Tuesday, 13 July 2010

When the Idea Takes Hold

I'm thinking I might have to break the rules. To be specific, one rule. Heinlein's second rule. I don't like to do this. I've always been loyal to Heinlein's five rules (or six if you include the extra one that Robert J Sawyer added, which I do) and they have each served me well. But sometimes... well.

Heinlein's second rule: You must finish what you write.

It's a good one. It stops you flitting about all over the place and ending up with a half-dozen fragments of novels/stories. But you see, I've got this idea. My CERN story. It has an ending and has taken wing. But I'm part way through another that's going stale on me and, well, do I ditch the stagnant story and dive into the CERN story? Or do I act all professional and craft some life into the stale story?

(OR do I procrastinate and spend an afternoon blogging and twittering and thus break every rule, Heinlein's and everyone else's)

The CERN story came to me about six months ago. Just a thread – a concept. So I went to CERN in June and had a look around. How cool does that sound? Real research, hey? Actually, the truth is, we went to Geneva for a weekend break on a cheap Easyjet, and while we were there I persuaded Sarah that an afternoon at the LHC would be solid entertainment, which it turned out to be, for both of us in fact.

Here's me outside building 33, reception, trying to look like some kind of cool particle physicist who knows what the hell's going on in there.

So, having seen CERN I have setting. But the story then evaporated, because our guide told us stuff and the disillusionment monkeys came swinging in, the basic core concept of the story was rubbish.

Then we went to the Wrexham Science Festival and attended a lecture by Prof. Jeff Forshaw, loosely based on the book he's written with Brian Cox called why does E=MC2. Really good stuff. CERN got a mention, as it does every time you go to any lecture on any scientific subject these days, if its only when they're talking about the size of science budgets. But nothing to do with my CERN story, which was, at that point, cold and dead and lying on the mortician's slab.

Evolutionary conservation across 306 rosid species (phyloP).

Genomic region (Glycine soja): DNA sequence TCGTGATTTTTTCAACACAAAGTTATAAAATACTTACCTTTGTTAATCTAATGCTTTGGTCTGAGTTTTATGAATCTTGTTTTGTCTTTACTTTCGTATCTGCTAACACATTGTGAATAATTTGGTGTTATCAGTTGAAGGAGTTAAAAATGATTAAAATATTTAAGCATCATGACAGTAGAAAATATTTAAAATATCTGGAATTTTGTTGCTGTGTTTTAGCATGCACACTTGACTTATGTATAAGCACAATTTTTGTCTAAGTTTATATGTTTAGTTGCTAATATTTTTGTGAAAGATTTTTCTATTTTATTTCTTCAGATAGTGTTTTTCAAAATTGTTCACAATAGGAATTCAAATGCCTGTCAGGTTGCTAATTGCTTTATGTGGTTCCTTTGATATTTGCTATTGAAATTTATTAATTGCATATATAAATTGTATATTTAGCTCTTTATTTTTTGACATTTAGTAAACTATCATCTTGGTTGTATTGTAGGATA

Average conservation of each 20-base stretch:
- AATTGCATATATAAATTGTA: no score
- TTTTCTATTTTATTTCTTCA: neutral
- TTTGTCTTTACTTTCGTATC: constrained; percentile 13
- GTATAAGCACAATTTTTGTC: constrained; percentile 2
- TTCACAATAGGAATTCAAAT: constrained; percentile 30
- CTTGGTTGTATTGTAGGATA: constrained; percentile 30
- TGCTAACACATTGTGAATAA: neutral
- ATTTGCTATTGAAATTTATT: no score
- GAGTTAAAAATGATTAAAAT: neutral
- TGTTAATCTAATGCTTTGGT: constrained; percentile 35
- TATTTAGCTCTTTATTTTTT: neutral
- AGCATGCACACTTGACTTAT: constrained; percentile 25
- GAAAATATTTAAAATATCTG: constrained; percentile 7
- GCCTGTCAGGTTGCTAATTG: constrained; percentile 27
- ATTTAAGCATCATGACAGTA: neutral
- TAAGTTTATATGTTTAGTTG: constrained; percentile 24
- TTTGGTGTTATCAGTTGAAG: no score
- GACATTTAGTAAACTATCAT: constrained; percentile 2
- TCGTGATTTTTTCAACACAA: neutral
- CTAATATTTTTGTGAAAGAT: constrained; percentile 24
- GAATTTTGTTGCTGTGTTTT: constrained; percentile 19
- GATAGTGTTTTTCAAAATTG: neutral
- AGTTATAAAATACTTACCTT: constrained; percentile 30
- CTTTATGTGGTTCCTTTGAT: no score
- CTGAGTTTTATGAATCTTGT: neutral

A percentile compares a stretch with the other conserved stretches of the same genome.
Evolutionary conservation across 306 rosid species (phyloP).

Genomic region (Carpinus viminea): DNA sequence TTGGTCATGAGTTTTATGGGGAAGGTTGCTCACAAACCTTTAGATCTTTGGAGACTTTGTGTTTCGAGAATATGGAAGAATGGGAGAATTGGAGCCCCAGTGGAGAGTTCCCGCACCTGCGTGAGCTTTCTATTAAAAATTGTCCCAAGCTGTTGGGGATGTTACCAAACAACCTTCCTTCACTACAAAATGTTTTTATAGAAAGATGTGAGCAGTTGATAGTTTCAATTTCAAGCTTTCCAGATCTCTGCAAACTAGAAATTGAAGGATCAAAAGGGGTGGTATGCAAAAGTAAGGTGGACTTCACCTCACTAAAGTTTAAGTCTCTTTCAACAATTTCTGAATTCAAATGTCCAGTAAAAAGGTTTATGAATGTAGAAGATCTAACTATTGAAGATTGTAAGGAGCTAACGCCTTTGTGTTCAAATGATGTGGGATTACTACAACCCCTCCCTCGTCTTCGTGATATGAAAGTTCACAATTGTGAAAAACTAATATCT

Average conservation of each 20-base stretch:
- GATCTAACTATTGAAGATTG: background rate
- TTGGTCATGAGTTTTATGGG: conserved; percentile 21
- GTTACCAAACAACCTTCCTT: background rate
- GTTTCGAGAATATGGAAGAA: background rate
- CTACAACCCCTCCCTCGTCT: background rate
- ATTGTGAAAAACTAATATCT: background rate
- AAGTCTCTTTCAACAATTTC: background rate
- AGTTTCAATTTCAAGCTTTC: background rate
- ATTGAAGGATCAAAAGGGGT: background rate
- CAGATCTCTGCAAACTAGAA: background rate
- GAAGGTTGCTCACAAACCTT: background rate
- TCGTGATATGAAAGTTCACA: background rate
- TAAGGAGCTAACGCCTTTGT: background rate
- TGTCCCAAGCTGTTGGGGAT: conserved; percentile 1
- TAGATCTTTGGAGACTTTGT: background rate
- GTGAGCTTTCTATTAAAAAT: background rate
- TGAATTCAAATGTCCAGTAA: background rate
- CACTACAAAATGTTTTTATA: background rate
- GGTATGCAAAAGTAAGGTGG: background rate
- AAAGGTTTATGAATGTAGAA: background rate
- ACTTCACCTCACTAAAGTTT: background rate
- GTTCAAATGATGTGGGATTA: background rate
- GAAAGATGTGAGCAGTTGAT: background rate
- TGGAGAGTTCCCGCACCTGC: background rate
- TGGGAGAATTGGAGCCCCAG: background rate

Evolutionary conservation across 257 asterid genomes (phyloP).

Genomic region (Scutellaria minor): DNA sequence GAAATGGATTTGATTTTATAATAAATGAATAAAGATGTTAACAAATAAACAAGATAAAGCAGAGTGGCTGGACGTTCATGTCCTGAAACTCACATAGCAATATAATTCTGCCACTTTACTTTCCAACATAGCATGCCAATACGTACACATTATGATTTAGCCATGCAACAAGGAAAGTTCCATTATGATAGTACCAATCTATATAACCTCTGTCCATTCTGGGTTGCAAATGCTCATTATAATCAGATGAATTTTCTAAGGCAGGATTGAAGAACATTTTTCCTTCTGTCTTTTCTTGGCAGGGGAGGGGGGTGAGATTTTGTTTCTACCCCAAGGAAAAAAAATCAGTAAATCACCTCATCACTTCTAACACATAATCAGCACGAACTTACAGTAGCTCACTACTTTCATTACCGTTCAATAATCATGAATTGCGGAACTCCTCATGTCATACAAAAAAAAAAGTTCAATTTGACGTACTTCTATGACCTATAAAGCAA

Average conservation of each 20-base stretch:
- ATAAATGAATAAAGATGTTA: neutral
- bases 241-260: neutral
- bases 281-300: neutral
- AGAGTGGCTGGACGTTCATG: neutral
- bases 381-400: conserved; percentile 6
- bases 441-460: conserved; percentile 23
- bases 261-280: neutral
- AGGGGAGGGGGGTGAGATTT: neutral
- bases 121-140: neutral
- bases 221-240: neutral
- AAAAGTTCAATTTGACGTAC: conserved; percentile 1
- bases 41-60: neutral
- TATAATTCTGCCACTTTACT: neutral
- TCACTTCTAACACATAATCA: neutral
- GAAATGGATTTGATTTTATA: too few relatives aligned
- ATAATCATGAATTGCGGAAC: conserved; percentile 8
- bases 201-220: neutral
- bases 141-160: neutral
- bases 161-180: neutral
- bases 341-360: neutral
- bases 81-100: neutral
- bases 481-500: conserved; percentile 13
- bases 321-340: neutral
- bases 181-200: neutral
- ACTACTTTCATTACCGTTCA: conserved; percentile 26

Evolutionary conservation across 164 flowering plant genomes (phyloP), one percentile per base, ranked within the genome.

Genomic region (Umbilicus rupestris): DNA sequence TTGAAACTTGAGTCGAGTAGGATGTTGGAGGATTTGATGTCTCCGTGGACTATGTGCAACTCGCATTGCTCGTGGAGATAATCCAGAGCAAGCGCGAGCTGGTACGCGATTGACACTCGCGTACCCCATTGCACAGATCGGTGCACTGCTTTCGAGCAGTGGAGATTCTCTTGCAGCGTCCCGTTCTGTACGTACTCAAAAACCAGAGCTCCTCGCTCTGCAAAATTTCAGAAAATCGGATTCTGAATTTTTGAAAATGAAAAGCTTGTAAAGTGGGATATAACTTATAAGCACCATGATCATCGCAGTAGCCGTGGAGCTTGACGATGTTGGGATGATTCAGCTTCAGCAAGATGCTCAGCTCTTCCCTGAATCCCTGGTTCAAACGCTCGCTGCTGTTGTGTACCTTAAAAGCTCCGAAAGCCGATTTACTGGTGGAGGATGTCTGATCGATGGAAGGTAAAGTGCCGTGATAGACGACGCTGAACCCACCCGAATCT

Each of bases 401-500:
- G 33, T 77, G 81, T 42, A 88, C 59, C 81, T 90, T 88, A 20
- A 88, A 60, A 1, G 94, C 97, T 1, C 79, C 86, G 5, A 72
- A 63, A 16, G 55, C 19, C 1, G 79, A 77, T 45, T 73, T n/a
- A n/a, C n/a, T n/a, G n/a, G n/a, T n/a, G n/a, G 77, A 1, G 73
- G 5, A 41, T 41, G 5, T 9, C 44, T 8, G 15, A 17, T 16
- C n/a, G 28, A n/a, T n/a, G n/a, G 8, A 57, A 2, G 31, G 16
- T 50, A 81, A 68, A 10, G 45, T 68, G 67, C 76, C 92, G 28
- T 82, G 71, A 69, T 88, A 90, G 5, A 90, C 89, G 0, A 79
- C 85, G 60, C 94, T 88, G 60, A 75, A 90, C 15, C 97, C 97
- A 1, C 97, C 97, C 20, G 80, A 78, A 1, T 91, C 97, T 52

Then next morning I took a shower. Nothing strange in that. Basic hygiene. But the shower is my idea factory. I have a direct line to the idea reservoir plumbed into the house via copper pipe and the ideas come squirting out of the shower head each morning. (This is, I think, because the shower is the one place on earth where I cannot take my notebook.) So after jotting down the idea on my whiteboard while naked and dripping on the carpet (Sarah is used to this, it happens a lot. She's very patient) the CERN idea took hold, almost fully formed.

And I'm excited. It is a project that I want to start working on right away. I think this is The One. (Actually I think most of my story ideas are The One. This is a feeling that usually persists right up until the third or fourth rejection slip.)

My current project isn't The One. I can grind out a workmanlike effort, but I don't want to grind I want to fly. So, Heinlein #2, I'm sorry, you are a rule I'm about to break. But not forever. I will finish the current project. I will turn back to grinding-out and professionalism and craft.



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